|Photo credit: Decca/Andrew Eccles|
A standing room only at the Arlene Schnitzer Concert Hall greeted superstar soprano Renée Fleming at the Oregon Symphony’s gala concert on Saturday night (September 10) with cheers and enthusiastic applause. The “people’s diva” graced the stage - looking smashing in elegant dresses – yet conveyed a down-home familiarity when she talked about the music. Fleming’s remarkably rich and expressive voice enhanced each selection on a program that traveled from heavier faire of Richard Strauss’s “Four Last Songs” to lighter pieces from Rodgers and Hammerstein’s “The King and I.” Each set of works was framed by a number that deftly showed off the orchestra under its music director, Carlos Kalmar.
Fleming gave a sensitive performance of Strauss’s “Four Last Songs.” Now and then it was a bit too sensitive because her voice got lost in the wash of orchestra sound. Still, her radiant singing and impeccable diction plumbed the depths of Strauss’s masterpiece, including the lowest notes which were firmly in the mezzo range. With “Spring,” Fleming evoked a renewed hopefulness, tickling the notes while singing the words “du lockst mich zart” (“you entice me tenderly”). She imbued “September” with a sense of one who has acknowledged that time is drifting beyond her grasp. “Going to sleep” continued the wistful enchantment with long, lush phrases and a lovely solo by concertmaster Sarah Kwak. Fleming then guided the audience to the great beyond with a beguilingly restful “At sunset,” which featured exceptional birdlike playing from the flutes and piccolos.
In the second half of the concert, it was much easier to hear Fleming’s remarkable voice, because she sang several French arias that had a soft, light orchestration. Her singing of “C’est Thaïs, L’idole fragile” from Jules Massenet’s opera “Thaïs” had a beguilingly liquid tone. Her performance of “Allons! Adieu notre petite table” from Massenet’s “Manon” pleaded and trembled with a soul-searching quality. With Camille Saint-Saëns “La Soirée en mer,” Fleming elicited the waves of the ocean – wonderfully aided by the strings and harp of the orchestra. She topped off the French set with a coquettish rendition of Oscar Strauss’s “Je t’aime quand même.”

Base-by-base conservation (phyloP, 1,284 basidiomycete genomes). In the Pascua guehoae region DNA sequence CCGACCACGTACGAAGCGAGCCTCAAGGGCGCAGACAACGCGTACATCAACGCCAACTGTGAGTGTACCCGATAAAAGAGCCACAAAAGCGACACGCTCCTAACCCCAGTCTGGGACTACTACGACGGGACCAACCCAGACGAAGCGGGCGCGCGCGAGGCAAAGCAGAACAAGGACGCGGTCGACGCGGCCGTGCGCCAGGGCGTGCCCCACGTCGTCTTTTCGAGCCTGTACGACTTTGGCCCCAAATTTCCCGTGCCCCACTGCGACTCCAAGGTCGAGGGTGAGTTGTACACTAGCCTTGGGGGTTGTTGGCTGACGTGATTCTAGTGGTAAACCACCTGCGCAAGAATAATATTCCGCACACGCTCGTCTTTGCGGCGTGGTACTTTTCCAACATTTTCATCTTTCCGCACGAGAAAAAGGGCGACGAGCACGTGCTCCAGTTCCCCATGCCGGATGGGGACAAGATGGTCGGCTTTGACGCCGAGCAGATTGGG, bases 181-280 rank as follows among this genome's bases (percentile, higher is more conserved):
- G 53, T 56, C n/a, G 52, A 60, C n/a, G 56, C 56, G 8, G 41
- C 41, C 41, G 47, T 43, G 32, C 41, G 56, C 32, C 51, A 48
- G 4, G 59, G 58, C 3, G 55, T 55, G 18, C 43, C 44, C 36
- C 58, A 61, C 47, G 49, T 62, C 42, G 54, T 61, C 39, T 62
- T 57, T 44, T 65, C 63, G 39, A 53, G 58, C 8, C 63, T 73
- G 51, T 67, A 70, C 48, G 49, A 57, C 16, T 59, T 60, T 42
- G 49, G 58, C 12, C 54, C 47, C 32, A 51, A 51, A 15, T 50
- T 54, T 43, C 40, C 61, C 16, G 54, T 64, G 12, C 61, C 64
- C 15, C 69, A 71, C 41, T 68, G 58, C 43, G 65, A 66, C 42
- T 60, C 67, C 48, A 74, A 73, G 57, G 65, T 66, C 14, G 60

Using the microphone, Fleming sang three selections from “The King and I,” crowdsourcing from the audience to fill in the whistling part of “I Whistle a Happy Tune,” because – as she readily admitted – she can’t whistle. She followed that with radiant singing of “Something Wonderful” and a carefree “Shall We Dance?”
Ecstatic applause from the audience gave way to a few encores numbers, starting with a heartstopping signature performance of “O mio babbino caro” from Puccini’s “Gianni Schicchi,” a sing-along version of “I Could Have Danced All Night” from “My Fair Lady,” and a poignant rendition of Lenard Cohen’s “Hallelujah.” Finally, the Fleming and the orchestra sang an entertaining arrangement of Happy Birthday by local composer Dave Miller.
The non-vocal selections included the dramatic Overture to Carl Maria Von Weber’s “Der Freischütz,” Emmaneul Chabrier’s “Joyeuse Marche,” and the sweeping “Carousel Waltz” from Richard Rodgers’s “Carousel.” The “Joyeuse Marche” especially crackled with laughing woodwinds and extreme fortes and pianissimos. Overall, the gala kicked off the orchestra’s season in a marvelous way, and audience members could go home and tell their friends and family that they had sung with Renée Fleming.